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Thread: UFC Fight Night 35 Weigh Ins, Pre & Post Fight Extras

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    Default UFC Fight Night 35 Weigh Ins, Pre & Post Fight Extras

    UFC Fight Night 35 official weigh-in results: Rockhold, Philippou hit mark
    The full UFC Fight Night 35 weigh-in results included:

    MAIN CARD (FOX Sports 1, 7 p.m. ET)
    •Luke Rockhold (185) vs. Constantinos Philippou (185)
    •Lorenz Larkin (185) vs. Brad Tavares (185)
    •T.J. Dillashaw (135) vs. Mike Easton (135)
    •Derek Brunson (185) vs. Yoel Romero (185)
    •John Moraga (126) vs. Dustin Ortiz (124)
    •Cole Miller (145) vs. Sam Sicilia (145)

    PRELIMINARY CARD (FOX Sports 1, 5 p.m. ET)
    •Justin Edwards (155) vs. Ramsey Nijem (155)
    •Elias Silverio (155) vs. Isaac Vallie-Flagg (155)
    •Brian Houston (185) vs. Trevor Smith (186)
    •Alptekin Ozkilic (125) vs. Louis Smolka (125)

    PRELIMINARY CARD (UFC Fight Pass, 4 p.m. ET)
    •Vinc Pichel (155) vs. Garett Whiteley (156)
    •Charlie Brenneman (155) vs. Beneil Dariush (156)

    10 reasons to watch UFC Fight Night 35
    1. Middleweight title makeover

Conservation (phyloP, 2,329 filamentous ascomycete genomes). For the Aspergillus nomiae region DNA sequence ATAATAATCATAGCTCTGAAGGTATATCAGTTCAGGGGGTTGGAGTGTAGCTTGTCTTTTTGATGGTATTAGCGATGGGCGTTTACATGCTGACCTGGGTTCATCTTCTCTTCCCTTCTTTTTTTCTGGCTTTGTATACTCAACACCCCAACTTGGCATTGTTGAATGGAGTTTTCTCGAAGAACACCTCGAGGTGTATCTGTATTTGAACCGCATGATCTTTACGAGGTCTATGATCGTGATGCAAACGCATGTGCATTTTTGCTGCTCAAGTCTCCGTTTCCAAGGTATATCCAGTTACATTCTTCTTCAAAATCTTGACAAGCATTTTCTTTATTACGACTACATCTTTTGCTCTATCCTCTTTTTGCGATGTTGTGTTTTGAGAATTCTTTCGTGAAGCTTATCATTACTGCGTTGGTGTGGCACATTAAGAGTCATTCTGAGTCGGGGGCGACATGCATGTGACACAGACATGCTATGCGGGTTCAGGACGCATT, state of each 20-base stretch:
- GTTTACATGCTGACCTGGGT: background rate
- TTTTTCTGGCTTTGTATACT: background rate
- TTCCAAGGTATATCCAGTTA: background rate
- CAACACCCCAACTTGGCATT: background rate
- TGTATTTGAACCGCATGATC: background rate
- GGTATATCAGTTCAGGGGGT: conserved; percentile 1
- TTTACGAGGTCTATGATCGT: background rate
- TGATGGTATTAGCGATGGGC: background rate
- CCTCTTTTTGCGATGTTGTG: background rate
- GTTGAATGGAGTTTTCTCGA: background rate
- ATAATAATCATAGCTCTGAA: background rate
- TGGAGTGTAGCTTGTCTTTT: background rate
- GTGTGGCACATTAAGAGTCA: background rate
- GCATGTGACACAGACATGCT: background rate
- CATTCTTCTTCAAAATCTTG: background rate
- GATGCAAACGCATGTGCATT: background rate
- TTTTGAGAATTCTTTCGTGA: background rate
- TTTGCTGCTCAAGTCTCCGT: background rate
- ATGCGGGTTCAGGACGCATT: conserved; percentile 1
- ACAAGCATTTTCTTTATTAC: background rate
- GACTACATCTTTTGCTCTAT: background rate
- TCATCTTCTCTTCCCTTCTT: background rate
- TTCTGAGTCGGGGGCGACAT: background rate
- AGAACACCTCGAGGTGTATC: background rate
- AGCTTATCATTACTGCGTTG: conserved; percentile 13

After closing out Strikeforce with two title defenses under his belt, Luke Rockhold (10-2 MMA, 0-1 UFC) was in spitting distance of a UFC title shot when he migrated from the defunct promotion. Then Belfort concussed him with a spinning heel-kick at UFC on FX 8, and he was pushed further back in line. A win over Constantinos Philippou (12-3 MMA, 5-2 UFC) isn’t a title eliminator, but if he’s able to rebound in impressive fashion, 2014 could re-solidify him as a contender.

    2. Matchups make the man

    Philippou’s heavy hands made him stand out early in his career, but wrestling was always a concern. After rattling off five straight victories, his deficiencies were again exposed when Francis Carmont smothered him at UFC 165. A matchup with Rockhold might not get him anywhere close to a title, but it offers a greater chance of bringing him the type of fight he likes: slugfests. That, as much as anything else, might be the best career rehab.

    3. Suddenly significant co-headliner

    Middleweight Brad Tavares (11-1 MMA, 6-1 UFC) has made it known he’s called for matchups with marquee names, only to get shot down by his relative obscurity. And while he’s put together an impressive four-fight winning streak, the names on his resume reflect his struggle to break out from the pack. Well, according to UFC President Dana White, his co-headliner against Lorenz Larkin (14-1 MMA, 1-1 UFC) is the ticket to big things in the division. It’s a curious situation, but hey, it’s a storyline for a small card.